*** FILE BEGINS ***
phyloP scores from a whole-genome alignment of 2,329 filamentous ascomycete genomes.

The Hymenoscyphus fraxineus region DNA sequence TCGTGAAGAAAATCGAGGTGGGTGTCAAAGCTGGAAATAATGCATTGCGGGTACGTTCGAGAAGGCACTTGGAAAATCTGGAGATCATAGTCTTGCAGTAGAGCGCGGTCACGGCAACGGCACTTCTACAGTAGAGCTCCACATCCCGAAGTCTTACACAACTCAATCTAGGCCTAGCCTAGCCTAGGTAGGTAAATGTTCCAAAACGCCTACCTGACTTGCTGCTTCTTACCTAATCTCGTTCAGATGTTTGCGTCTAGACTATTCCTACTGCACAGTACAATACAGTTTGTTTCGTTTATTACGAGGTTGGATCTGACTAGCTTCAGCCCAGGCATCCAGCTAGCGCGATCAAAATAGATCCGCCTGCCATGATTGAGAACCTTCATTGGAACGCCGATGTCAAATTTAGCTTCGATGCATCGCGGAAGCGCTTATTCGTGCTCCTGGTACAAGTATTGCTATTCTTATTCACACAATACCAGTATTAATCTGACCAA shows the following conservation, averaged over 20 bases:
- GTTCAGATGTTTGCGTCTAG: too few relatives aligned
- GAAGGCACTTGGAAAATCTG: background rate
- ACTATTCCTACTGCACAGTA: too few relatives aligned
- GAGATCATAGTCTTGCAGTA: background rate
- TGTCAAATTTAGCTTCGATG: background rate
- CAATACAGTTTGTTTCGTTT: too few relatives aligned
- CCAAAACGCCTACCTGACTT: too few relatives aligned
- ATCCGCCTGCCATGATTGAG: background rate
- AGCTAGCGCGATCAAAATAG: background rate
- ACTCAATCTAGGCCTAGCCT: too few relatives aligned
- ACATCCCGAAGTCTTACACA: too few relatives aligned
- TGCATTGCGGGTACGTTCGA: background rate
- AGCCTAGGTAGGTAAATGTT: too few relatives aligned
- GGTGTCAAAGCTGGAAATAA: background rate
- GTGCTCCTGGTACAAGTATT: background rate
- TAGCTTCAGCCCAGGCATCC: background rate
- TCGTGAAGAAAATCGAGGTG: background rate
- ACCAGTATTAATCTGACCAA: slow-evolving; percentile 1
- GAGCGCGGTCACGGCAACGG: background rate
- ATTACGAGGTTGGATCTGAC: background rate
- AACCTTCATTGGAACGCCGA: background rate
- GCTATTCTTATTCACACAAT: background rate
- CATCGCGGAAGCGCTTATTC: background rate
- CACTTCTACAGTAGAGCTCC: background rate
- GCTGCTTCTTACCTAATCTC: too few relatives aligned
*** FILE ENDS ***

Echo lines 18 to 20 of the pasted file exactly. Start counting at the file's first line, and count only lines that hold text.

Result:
- TAGCTTCAGCCCAGGCATCC: background rate
- TCGTGAAGAAAATCGAGGTG: background rate
- ACCAGTATTAATCTGACCAA: slow-evolving; percentile 1